As the dollar weakens and doubts over a rate hike from the U.S. Federal Reserve increase, the euro's value is climbing. Once overlooked as an investment option due to the debt crises in the eurozone, the euro is currently a go-to currency mainly because of the Chinese economy inducing panic among investors all around the world. "The euro is being treated as a safe haven," said Goldman Sachs currency analyst Robin Brooks, as the euro reached its highest value against the dollar on Monday since January. However, Brooks said, "The recent price action is knee-jerk, there is no fundamental reason for the euro to rally."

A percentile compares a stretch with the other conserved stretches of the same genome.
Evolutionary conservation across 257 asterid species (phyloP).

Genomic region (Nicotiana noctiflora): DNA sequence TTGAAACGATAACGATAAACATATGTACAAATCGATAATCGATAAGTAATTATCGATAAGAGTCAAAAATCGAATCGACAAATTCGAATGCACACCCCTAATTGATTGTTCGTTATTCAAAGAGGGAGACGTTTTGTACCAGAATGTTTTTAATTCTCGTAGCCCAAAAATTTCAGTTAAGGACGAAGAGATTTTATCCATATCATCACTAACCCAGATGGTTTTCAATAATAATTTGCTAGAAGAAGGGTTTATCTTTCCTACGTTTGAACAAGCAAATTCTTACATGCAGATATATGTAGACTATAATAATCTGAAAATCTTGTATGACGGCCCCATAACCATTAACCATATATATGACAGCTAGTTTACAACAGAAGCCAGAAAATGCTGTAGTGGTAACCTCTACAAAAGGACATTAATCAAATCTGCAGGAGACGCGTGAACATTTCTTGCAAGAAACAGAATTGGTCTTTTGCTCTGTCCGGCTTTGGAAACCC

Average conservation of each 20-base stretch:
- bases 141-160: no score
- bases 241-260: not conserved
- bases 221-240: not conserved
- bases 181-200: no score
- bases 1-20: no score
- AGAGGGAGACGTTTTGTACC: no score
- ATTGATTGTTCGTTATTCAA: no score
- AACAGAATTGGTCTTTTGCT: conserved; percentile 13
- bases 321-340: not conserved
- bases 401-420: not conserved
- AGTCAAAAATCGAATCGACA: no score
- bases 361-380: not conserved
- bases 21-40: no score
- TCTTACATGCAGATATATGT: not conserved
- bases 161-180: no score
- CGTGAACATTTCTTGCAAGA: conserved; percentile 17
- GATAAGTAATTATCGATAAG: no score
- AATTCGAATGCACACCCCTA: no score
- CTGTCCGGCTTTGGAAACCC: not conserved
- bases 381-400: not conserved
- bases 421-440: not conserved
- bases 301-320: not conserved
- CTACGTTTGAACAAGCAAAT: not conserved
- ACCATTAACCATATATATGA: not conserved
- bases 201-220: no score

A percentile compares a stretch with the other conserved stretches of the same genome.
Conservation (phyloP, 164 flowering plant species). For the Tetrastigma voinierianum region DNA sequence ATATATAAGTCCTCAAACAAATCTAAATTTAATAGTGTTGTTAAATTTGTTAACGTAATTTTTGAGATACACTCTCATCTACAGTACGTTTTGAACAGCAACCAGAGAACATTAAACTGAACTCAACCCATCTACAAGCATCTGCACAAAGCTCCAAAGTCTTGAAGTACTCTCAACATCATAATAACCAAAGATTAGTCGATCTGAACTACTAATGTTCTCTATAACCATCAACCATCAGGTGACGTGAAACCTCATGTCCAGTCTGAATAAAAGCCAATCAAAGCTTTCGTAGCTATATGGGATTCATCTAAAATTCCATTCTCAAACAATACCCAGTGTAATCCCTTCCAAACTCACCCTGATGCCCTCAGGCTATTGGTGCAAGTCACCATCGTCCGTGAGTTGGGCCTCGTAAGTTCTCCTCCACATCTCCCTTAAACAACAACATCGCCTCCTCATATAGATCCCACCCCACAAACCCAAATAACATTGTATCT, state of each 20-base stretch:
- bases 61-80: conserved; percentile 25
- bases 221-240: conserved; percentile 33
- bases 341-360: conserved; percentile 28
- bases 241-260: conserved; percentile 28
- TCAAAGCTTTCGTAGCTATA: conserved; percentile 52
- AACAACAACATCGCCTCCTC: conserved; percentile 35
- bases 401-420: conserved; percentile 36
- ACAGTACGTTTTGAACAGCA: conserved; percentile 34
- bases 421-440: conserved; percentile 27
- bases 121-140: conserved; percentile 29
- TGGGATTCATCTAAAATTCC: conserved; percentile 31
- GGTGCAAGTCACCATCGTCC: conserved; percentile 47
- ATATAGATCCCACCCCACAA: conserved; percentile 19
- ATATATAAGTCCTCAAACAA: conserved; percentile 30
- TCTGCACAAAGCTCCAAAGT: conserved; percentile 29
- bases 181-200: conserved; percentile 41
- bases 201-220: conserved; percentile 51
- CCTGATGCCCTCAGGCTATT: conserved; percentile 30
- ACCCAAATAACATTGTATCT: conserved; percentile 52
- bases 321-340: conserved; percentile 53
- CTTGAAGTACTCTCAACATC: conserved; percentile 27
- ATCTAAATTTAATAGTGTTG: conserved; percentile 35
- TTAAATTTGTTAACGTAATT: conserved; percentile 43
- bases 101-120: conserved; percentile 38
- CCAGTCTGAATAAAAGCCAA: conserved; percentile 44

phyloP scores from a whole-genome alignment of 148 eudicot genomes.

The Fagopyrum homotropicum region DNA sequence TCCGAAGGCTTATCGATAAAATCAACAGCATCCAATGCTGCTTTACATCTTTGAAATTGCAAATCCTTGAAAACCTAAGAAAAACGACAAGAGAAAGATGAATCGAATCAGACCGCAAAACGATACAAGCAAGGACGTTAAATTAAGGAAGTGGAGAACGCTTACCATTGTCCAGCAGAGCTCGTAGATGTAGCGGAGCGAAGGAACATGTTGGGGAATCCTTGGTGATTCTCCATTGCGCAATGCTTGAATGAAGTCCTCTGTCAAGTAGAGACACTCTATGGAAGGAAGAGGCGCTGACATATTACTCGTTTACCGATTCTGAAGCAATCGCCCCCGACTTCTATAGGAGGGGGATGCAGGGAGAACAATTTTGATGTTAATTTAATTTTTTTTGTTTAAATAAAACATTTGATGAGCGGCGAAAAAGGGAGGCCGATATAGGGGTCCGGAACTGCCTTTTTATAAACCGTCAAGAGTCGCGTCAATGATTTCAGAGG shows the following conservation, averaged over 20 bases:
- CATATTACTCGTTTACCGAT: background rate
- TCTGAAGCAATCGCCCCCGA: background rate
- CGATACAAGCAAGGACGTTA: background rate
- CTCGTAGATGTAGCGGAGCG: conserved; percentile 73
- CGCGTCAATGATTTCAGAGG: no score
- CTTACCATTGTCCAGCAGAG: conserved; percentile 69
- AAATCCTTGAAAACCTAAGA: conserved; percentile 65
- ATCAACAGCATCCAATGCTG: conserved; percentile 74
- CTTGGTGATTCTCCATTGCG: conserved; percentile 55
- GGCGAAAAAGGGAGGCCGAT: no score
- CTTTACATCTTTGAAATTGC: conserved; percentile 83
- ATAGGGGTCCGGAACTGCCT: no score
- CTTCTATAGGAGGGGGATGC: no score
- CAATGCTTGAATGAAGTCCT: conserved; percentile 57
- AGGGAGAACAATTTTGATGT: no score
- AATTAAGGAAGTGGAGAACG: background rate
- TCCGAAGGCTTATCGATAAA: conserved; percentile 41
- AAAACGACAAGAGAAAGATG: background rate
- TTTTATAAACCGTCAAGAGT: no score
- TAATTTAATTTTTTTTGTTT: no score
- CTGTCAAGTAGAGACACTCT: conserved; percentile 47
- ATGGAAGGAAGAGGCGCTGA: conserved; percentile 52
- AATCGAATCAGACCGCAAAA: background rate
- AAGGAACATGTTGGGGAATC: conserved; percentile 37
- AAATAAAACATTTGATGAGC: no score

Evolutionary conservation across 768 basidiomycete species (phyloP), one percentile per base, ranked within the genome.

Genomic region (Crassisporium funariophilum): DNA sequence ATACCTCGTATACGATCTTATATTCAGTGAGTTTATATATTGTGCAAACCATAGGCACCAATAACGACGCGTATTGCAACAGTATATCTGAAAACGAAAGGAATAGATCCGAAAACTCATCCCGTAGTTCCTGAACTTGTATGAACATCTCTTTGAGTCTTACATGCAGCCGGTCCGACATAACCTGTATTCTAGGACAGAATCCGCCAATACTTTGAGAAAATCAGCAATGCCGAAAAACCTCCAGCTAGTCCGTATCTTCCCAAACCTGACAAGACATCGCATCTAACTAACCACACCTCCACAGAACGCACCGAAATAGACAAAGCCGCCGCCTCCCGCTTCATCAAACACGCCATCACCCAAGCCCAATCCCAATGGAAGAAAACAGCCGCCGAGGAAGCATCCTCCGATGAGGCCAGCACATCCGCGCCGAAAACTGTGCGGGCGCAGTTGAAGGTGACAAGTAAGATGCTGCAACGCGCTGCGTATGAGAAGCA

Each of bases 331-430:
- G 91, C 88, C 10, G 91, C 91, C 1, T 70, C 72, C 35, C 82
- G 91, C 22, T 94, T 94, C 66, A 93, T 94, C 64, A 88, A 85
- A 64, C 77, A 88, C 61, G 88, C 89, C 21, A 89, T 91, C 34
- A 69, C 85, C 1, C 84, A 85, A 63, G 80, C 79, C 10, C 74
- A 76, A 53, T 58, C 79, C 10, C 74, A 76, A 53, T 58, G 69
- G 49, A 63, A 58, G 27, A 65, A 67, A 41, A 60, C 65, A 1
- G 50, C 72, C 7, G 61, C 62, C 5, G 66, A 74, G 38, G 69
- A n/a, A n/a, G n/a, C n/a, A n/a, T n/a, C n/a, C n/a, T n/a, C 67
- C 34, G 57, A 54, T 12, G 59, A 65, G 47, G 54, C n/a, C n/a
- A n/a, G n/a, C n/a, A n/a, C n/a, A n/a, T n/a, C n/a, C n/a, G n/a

In March, the European Central Bank (ECB) had undertaken a stimulus program, which resulted in the devaluation of the currency due to the increased amount of euros in circulation. The ECB does not want a stronger euro right now, as they intend to boost the economic recovery of the eurozone, something that they plan to do by revitalizing exports with a more competitive (in other words weak) currency. The eurozone exports have already taken a significant blow due to the Chinese economy slowing down and the Yuan's devaluation.